Alnwick planning inquiry, day 5: New planning framework halts hearing

There was a late spanner in the works at an appeal hearing for refused homes in Alnwick yesterday (Tuesday, July 24) as the Government published its updated planning rules.

By The Newsroom
Wednesday, 25th July 2018, 5:39 pm
Updated Wednesday, 25th July 2018, 5:42 pm
Hardy and Greys on the Willowburn Trading Estate in Alnwick.
Hardy and Greys on the Willowburn Trading Estate in Alnwick.

A public inquiry has been taking place for a rejected outline application for around 125 homes on Willowburn Trading Estate.

The key issue is that the site is designated as employment land and not for residential development in the Alnwick and Denwick Neighbourhood Plan.

Trying to overturn the decision are the applicants – Northern Commercial Properties, whose majority shareholder is Lord James Percy, brother of the Duke of Northumberland, and the Harris & Sheldon Group, the landlord of Hardy and Greys owner Pure Fishing.

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The refusal is being defended by Northumberland County Council, which was originally an applicant before withdrawing, and Alnwick Town Council, which was responsible for overseeing the development of the neighbourhood plan.

The hearing, which started last Tuesday, was due to conclude today with the closing statements from the three parties.

But yesterday afternoon, the Government published the revised National Planning Policy Framework (NPPF) – the overarching rulebook for planning. This is the first update since its introduction in 2012 and implements around 85 reforms.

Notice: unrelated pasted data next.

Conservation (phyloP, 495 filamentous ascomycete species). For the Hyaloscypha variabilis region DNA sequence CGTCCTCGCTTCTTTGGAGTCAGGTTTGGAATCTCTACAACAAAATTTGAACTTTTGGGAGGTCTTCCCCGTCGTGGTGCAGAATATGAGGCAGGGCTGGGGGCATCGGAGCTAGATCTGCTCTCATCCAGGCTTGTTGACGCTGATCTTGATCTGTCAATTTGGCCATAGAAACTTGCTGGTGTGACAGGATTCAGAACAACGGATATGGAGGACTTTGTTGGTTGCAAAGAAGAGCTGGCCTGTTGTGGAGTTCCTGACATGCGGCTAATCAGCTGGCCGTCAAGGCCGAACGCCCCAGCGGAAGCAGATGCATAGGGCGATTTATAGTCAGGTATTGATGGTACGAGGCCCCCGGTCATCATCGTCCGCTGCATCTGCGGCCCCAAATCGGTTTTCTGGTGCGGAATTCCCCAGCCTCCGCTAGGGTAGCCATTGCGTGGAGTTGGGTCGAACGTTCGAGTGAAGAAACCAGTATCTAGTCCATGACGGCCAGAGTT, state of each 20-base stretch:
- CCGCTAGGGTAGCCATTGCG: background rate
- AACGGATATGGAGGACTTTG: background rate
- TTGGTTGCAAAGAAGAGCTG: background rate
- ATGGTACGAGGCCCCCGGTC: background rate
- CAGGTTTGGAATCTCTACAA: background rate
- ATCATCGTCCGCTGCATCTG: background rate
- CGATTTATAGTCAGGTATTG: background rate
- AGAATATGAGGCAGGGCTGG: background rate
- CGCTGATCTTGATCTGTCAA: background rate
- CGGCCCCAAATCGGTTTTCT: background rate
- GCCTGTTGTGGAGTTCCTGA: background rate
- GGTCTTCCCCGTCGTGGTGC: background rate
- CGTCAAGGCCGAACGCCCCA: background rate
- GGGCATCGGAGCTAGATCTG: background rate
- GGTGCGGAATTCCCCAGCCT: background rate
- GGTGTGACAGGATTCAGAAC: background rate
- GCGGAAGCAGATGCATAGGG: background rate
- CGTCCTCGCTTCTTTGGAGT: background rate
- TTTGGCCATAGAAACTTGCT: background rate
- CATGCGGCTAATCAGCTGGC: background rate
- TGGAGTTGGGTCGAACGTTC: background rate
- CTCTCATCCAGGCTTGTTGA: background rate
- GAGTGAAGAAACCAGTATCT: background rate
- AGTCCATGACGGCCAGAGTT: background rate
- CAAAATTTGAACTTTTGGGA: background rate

Given the potential impact of this, it was agreed that the inquiry could not continue as planned and will now be concluded in writing.

The new timetable will see position statements on any relevant changes in the NPPF submitted by Friday, August 17, followed by the county and town councils’ closing statements by Friday, August 31, and the appellants’ on Wednesday, September 5.

The housing scheme was refused unanimously by Northumberland County Council’s strategic planning committee last July.

The proposal was recommended for approval at the previous month’s meeting, but was deferred for a site visit. Between the two meetings, Alnwick’s neighbourhood plan passed referendum and led officers to recommend refusal at the July meeting.

Since the appeal was lodged, a second outline bid – this time for up to 100 homes with the county council-owned land removed from the proposed site – was submitted before it too was unanimously refused last month.

The final decision will be made by planning inspector Nick Palmer.

On the opening day, last Tuesday (July 17), Sasha White QC, for the applicants, said that the neighbourhood plan is out of date as it relies on assumptions of the evidence in the Northumberland-wide core strategy, which was withdrawn by the county council’s new Conservative administration last July.

The following day, some of the tenants of the industrial estate were given a chance to share their views, highlighting their objections to losing what they see as a great place to do business.

Then, last Friday, employment land in Alnwick and the viability of the Willowburn estate were the focus.

Martin Lytollis, from Newcastle-based commercial property consultants Lambert Smith Hampton, who provided evidence for the appellants, said that the loss of the estate ‘wouldn’t cause any harm because of the more-than-ample number of employment sites to the east of the A1’.

He did not agree that the marketing of vacant units by Bradley Hall – which didn’t result in much success – had been ‘vague’, as was claimed.

However, under cross-examination, he conceded that between Alnmaritec moving out in 2011 and the start of the Bradley Hall marketing in 2015, a number of new tenants had moved into the boat-builder’s former premises.

By Ben O'Connell, Local Democracy Reporting Service